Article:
The TPP’s investor-state dispute settlement provisions have rightly attracted considerable attention given the risks that come with a process that gives companies the right to sue governments for hundreds of millions of dollars. Yesterday’s post discussed why the TPP ISDS rules do not meet the Canadian government’s own standard for dispute settlement as reflected in the Canada – EU Trade Agreement. The CETA provisions include a clear affirmation of governmental power to regulate, an appellate process, and rules designed to ensure fairness and non-bias in settlement cases. The TPP does not contain equivalent provisions.
The Trouble with the TPP’s ISDS provisions extend beyond the absence of policy freedom and fairness safeguards. The Columbia Center on Sustainable Development has published one of the most exhaustive examinations of the problems with the TPP’s ISDS rules, noting that the deal entrenches, rather than reforms, a flawed system. While the failure to address government regulation and procedural fairness consistent with the standards articulated by International Trade Minister Chrystia Freeland tops the list, the report also points to other issues that strike close to home from a Canadian perspective.
One of the biggest problems with recent ISDS cases involves the question of whether the breach of an investor’s “expectations” gives rise to a minimum standard of treatment claim. A NAFTA lawsuit launched by Bilcon against the Canadian government highlights the problem. Bilcon wanted to develop a quarry near Digby Neck in Nova Scotia but was stopped due to an environmental assessment that concluded that the project was likely to cause significant and adverse environmental effects. Bilcon claimed that the assessment conducted by the Canadian government and the Province of Nova Scotia was arbitrary, discriminatory, and unfair. Using the ISDS rules, it sought over $100 million in damages. A split panel ruled in favour of the company. The CCSD report summarizes the problem with the decision:
the majority of the tribunal indicated that interference with investors’ economic “expectations”, standing alone, would not violate the FET [fair and equitable treatment] obligation but was a factor to take into account in determining whether there had been a breach of that treaty provision. Applying that approach, the tribunal gave disproportionate legal significance to the allegedly “reasonable expectations” of the investors that had been generated by non-binding statements of certain Canadian officials and general promotional materials designed to help the region attract new mining investments. Those “reasonable expectations”, the tribunal determined, were later frustrated by federal and provincial environmental approvals processes, which ultimately resulted in decisions by federal and provincial officials to deny the investors their requested environmental permits. That the governments’ actions frustrated the investors’ “legitimate expectations” led the tribunal to conclude that Canada violated the NAFTA’s FET obligation.
My colleague Professor Don McRae served on the same panel, issuing a stinging dissent that warned the decision “will create a chill on the operation of environmental review panels” “import a damages remedy that is not available under Canadian law” and intrude “into the environmental public policy of the state.” Unfortunately, the TPP does not adequately address these concerns. Instead, it keeps many of the same problems in place and threatens to expand the risk by bringing ISDS rules to a wider scope of companies and countries. The CCSD report highlights many other weaknesses of the TPP ISDS provisions and in posts later this week, I’ll discuss how the Canadian experience beyond Bilcon demonstrates that policy sovereignty and billions of dollars may be at risk.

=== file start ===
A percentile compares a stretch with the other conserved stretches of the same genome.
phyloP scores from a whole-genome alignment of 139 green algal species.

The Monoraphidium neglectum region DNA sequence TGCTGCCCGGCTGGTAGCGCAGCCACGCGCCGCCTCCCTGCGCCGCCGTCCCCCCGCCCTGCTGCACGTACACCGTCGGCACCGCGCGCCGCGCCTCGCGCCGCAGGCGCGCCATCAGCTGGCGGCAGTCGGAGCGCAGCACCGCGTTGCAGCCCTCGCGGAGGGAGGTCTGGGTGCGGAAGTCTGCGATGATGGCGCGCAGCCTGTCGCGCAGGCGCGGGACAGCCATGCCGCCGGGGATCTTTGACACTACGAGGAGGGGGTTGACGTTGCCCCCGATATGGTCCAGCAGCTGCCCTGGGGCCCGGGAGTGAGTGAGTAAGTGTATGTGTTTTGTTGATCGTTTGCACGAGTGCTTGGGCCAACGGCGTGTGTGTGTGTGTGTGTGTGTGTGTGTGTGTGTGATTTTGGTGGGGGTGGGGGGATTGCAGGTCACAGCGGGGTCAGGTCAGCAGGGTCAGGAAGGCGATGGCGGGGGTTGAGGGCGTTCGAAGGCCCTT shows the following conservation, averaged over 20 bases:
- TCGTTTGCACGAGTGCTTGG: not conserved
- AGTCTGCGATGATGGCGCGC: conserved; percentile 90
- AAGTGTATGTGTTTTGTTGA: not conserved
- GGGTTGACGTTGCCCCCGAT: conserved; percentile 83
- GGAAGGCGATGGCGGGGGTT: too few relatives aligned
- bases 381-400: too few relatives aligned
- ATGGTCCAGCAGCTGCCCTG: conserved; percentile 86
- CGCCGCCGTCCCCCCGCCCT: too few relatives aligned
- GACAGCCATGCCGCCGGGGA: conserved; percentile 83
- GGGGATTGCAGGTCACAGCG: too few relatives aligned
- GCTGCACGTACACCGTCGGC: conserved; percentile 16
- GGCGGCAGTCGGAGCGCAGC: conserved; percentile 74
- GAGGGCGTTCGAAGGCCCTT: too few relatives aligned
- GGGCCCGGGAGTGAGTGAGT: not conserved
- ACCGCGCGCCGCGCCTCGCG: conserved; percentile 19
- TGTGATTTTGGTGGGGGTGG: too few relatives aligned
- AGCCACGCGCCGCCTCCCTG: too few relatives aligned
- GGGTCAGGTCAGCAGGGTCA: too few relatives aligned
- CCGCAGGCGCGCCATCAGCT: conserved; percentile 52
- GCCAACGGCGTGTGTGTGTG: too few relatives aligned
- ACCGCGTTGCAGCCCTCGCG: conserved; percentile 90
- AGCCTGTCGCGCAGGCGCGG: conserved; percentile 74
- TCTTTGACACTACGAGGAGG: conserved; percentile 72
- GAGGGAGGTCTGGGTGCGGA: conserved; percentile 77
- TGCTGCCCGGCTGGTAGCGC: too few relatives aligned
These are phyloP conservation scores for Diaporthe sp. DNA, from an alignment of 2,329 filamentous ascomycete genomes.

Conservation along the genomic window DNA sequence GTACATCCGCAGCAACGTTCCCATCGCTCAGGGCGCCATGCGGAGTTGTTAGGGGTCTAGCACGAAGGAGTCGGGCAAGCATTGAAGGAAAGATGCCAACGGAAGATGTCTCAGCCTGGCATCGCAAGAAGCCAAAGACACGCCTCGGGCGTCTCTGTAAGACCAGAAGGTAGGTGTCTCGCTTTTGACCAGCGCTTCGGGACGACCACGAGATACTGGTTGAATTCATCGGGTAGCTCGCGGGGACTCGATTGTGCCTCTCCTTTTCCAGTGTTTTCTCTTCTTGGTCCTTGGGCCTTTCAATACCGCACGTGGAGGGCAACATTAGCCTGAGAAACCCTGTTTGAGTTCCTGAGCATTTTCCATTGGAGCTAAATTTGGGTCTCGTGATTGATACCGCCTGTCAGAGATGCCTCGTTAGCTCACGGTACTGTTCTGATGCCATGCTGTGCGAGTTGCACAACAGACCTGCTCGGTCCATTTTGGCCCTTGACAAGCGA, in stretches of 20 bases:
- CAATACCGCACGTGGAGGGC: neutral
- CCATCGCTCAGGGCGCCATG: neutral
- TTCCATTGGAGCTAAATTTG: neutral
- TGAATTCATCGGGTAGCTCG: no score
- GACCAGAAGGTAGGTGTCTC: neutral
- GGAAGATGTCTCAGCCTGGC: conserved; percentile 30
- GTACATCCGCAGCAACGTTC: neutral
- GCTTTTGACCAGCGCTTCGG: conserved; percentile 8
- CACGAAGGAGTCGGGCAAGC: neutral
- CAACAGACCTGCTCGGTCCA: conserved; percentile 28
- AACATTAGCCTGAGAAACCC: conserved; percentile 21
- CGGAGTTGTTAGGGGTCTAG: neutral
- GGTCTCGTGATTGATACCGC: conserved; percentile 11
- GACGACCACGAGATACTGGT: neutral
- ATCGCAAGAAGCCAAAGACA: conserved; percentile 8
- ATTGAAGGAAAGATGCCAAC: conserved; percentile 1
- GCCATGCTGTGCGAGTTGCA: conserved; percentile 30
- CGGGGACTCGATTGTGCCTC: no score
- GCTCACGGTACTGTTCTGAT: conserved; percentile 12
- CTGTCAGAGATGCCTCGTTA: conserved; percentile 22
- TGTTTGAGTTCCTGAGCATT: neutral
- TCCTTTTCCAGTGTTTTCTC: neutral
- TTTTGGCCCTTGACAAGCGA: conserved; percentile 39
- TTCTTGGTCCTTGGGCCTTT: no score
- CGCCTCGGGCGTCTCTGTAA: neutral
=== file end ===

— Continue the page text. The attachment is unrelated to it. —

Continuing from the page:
(prior posts in the series include Day 1: US Blocks Balancing Provisions, Day 2: Locking in Digital Locks, Day 3: Copyright Term Extension, Day 4: Copyright Notice and Takedown Rules, Day 5: Rights Holders “Shall” vs. Users “May”, Day 6: Price of Entry, Day 7: Patent Term Extensions, Day 8: Locking in Biologics Protection, Day 9: Limits on Medical Devices and Pharma Data Collection, Day 10: Criminalization of Trade Secret Law, Day 11: Weak Privacy Standards, Day 12: Restrictions on Data Localization Requirements, Day 13: Ban on Data Transfer Restrictions, Day 14: No U.S. Assurances for Canada on Privacy, Day 15: Weak Anti-Spam Law Standards, Day 16: Intervening in Internet Governance, Day 17: Weak E-commerce Rules, Day 18: Failure to Protect Canadian Cultural Policy, Day 19: No Canadian Side Agreement to Advance Tech Sector, Day 20: Unenforceable Net Neutrality Rules, Day 21: U.S. Requires Canadian Anti-Counterfeiting Report Card, Day 22: Expanding Border Measures Without Court Oversight, Day 23: On Signing Day, What Comes Next?, Day 24: Missing Balance on IP Border Measures, Day 25: The Treaties With the Treaty, Day 26: Why It Limits Canadian Cultural Policies, Day 27: Source Code Disclosure Confusion, Day 28: Privacy Risks from Source Code Rules, Day 29: Cultural Policy Innovation Uncertainty, Day 30: Losing Our Way on Geographical Indications, Day 31: Canadian Trademark Law Overhaul, Day 32: Illusory Safeguards Against Encryption Backdoors, Day 33: Setting the Rules for a Future Pharmacare Program, Day 34: PMO Was Advised Canada at a Negotiating Disadvantage, Day 35: Gambling With Provincial Regulation, Day 36: Why the TPP Could Restrict Uber Regulation, Day 37: Breaking Digital Locks for Personal Purposes, Day 38: Limits on Canadian Digital Lock Safeguards, Day 39: Quiet Expansion of Criminal Copyright Provisions, Day 40: Mobile Roaming Promises Unfulfilled, Day 41: ISDS Rules Do Not Meet the Canada’s New “Gold” Standard)